Though it’s only been a few months since the release of his very well-executed new album Stranger, recent talk of Yung Lean has centered around something entirely different. Namely, a new pair of shoes he made with Converse inspired by his most recent-full length.

The “Toxic” One Star launched this past Friday at Converse’s immersive pop-up in London, the One Star Hotel. Lean was present to unveil the shoe amidst a very curious room; a neon-lit lounge that offered guests the chance to brush up on their Mahjong and backgammon skills at specially-designated game tables.

We snagged Lean during the event to chat about the new shoe, some of the lessons he learned while creating Stranger, and why exactly everyone was playing backgammon.

So first off, can you walk us through your Converse One Star design?

This shoe is covered in slime. It’s a tropical neon shoe, with these nice little stars. Then the Sad Boys logo right here. Then we have the Sad Boys gear dog, which is a fierce dog – very angry dog. Then the Converse thing here. We’re making another one, which is a bit more complex and a bit more of our own design.

There’s something different on the other heel – is it a different graphic?

Yeah, it says World Affair Sad Boys 2002, then it’s this happy star logo. It was all made by Sherman and Blade.

And maybe you could walk me through the concept of the room here as well – you have some Mahjong, some backgammon. What’s happening in here?

Backgammon, I really like. Backgammon is a good game – like an old timer’s game. You sit on the beach, and you just play backgammon for a really long time. I play it on the tour bus a lot. It’s 50% chance, 50% skill, just like life.

Your new album ‘Stranger’ and its visual accompaniments were very cinematic. What were some of the things you were thinking about when conceptualizing for the videos?

Not much, really. We wanted to make a film at first. A Stranger film, with the whole album. Then the budget got way out of hand. We didn’t have that money, so we made the Stranger trailer and we wanted it to be kind of like the Wild West. To be a Western thing, but a bit more gory. A bit more blood, and a bit more strange, I guess. Like a Werner Herzog meets the Wild West. Then for “Red Bottom Sky,” Marcus and I just had a coffee at my apartment and I wrote down ‘chainsaw,’ ‘a ferret’ and ‘go-kart.’ Then we worked around those three words.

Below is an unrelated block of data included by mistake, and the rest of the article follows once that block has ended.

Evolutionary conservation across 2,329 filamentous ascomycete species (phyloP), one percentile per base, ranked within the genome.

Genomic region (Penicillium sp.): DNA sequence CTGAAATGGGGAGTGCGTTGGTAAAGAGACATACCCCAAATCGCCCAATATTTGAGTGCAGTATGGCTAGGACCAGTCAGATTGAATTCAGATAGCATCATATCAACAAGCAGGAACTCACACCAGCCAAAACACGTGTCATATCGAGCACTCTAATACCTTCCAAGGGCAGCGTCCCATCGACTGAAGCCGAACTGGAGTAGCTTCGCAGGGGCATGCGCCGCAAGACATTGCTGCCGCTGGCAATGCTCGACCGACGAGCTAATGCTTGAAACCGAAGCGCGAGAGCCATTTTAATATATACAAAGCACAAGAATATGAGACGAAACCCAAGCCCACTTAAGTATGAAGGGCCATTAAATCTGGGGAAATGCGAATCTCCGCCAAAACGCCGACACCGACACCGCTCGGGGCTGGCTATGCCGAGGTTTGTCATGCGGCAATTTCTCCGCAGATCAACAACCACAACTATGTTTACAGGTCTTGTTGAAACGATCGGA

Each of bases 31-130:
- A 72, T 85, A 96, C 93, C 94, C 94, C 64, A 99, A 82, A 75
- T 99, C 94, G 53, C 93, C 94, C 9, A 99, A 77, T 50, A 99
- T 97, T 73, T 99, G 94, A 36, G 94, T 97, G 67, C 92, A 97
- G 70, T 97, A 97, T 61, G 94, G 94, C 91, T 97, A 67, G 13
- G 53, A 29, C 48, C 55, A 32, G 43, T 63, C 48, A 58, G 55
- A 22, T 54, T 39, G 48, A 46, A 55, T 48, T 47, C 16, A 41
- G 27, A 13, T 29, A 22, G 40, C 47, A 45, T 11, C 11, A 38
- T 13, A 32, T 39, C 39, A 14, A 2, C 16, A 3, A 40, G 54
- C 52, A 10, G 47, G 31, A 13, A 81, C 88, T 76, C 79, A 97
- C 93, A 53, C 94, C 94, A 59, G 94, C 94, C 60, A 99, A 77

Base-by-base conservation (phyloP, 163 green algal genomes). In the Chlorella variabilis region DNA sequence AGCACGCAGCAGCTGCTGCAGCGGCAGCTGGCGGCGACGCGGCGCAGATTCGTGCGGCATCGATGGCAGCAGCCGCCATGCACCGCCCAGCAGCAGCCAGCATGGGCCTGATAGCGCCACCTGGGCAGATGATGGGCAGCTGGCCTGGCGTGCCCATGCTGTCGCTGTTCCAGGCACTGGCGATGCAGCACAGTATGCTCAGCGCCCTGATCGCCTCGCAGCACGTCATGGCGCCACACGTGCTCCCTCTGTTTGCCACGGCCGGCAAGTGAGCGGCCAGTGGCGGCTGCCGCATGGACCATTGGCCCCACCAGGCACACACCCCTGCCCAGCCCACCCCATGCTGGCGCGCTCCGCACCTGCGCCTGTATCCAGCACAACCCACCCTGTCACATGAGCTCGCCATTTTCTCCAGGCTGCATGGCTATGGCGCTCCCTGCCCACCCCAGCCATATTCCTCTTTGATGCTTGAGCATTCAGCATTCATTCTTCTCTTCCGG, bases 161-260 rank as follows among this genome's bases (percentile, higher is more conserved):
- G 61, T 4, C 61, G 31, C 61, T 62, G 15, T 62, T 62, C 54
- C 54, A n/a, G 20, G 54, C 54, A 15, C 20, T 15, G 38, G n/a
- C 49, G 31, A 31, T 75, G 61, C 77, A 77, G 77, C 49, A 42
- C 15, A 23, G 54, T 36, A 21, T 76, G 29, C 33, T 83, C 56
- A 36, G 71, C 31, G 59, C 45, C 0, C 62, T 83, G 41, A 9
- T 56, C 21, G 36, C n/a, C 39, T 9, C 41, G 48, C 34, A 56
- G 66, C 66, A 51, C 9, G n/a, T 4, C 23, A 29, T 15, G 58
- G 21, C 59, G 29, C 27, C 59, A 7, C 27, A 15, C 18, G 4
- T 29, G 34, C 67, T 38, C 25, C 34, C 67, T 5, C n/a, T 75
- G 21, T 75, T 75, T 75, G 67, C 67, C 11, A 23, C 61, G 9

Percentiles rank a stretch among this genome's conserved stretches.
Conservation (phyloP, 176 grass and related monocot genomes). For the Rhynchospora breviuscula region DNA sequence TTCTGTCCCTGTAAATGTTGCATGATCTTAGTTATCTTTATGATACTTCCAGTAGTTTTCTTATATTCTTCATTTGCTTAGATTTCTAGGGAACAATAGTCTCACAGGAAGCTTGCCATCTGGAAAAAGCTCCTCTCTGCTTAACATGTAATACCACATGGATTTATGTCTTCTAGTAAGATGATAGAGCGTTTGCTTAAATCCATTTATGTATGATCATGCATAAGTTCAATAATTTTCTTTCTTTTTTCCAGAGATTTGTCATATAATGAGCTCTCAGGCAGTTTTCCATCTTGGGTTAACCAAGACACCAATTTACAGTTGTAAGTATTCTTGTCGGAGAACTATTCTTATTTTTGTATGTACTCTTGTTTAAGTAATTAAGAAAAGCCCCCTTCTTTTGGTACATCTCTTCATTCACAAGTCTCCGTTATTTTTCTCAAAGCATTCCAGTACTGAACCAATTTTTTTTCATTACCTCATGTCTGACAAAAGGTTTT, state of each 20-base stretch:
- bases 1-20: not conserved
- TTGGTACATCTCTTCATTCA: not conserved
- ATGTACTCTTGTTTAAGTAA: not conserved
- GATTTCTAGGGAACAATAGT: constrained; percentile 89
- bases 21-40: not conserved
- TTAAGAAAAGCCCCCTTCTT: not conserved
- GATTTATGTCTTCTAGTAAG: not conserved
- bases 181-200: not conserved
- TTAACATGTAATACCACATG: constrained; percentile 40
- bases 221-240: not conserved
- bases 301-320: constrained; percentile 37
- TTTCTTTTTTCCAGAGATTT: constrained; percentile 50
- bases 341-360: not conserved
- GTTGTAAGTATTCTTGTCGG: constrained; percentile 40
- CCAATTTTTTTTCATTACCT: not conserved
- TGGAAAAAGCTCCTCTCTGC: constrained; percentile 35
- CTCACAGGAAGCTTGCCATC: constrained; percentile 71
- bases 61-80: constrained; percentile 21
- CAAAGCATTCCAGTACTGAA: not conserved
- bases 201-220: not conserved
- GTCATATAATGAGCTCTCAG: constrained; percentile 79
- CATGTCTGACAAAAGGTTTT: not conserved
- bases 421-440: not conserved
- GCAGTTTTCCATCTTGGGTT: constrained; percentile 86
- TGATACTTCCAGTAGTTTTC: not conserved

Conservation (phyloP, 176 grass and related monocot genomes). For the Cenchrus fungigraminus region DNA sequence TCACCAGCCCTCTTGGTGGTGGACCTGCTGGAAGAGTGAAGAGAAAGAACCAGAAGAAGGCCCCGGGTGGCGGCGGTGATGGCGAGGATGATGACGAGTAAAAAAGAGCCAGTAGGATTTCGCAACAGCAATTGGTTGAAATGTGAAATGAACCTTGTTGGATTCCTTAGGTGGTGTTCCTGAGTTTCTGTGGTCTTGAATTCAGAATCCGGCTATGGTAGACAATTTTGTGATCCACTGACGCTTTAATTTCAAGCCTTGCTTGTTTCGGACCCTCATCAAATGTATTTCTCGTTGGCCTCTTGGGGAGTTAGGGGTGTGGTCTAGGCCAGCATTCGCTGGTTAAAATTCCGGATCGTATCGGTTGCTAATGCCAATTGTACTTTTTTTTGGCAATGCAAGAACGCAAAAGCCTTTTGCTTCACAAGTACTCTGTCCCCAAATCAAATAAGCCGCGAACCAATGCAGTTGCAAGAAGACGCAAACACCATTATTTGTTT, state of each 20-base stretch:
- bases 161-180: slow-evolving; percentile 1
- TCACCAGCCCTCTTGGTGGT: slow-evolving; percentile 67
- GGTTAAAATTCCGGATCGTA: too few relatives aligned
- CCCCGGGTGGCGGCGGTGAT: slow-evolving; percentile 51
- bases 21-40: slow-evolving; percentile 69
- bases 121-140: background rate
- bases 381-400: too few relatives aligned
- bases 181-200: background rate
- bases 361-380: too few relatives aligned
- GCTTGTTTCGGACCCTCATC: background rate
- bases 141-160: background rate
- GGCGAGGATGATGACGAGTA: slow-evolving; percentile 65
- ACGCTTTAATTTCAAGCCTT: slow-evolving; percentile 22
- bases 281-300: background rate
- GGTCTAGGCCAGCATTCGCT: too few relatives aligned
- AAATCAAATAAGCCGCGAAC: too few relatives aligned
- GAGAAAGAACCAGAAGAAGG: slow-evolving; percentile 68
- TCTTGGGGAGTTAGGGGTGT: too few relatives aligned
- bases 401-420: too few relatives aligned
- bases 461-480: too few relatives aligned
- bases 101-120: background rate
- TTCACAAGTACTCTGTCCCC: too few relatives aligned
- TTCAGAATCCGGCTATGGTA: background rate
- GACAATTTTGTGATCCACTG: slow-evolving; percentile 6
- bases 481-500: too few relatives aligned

You chose those words, how?

Just from the top of my brain. Listening to “Red Bottom Sky,” it’s a very bittersweet song. The first time White Armor heard it, he said it was like a Bob Marley song. I didn’t want a happy video to go with it, so that’s where I wanted the chainsaw and the ferret and the go-kart; to be not what you would expect in that video and what I think would look good, basically.

Can you tell us anything that you learned or took away from the whole experience with ‘Stranger?’ Or something that pushed you forward as an artist?

It’s harder to record with a children choir than I thought. I don’t know. We always have to do too many re-takes. The first take isn’t always the best one. We had to re-take a lot of the vocals when we recorded in Iceland. We went back to Sweden, and then we had to re-take most of the vocals. I thought it was a bad move, but they turned out to be better.

As the media has used this label ‘Sad Boys’ more and more to you and also applying to other artists, how do you feel about that term now?

For me, it’s my group. It’s what we started. I don’t really know what the media uses it as. If they use at as a label for other artists then, it’s whatever. It’s not a genre. It’s our band. It’s like saying, ‘Oh, this is Nirvana-esque,’ or something.

You’ve got a full day free with no responsibilities. What are you going to choose to do?

Go to a cinema. Watch a film. Maybe go swimming. Probably listen to a Lee Scratch Perry album. Drink some coffee. Read a book.

For more of our features, read our interview with SoundCloud rapper turned designer Lil Gnar right here.

  • Imagery:Chris Danforth

Vancouver-born, Berlin-based writer, photographer and editor with a steady hand on the keyboard.

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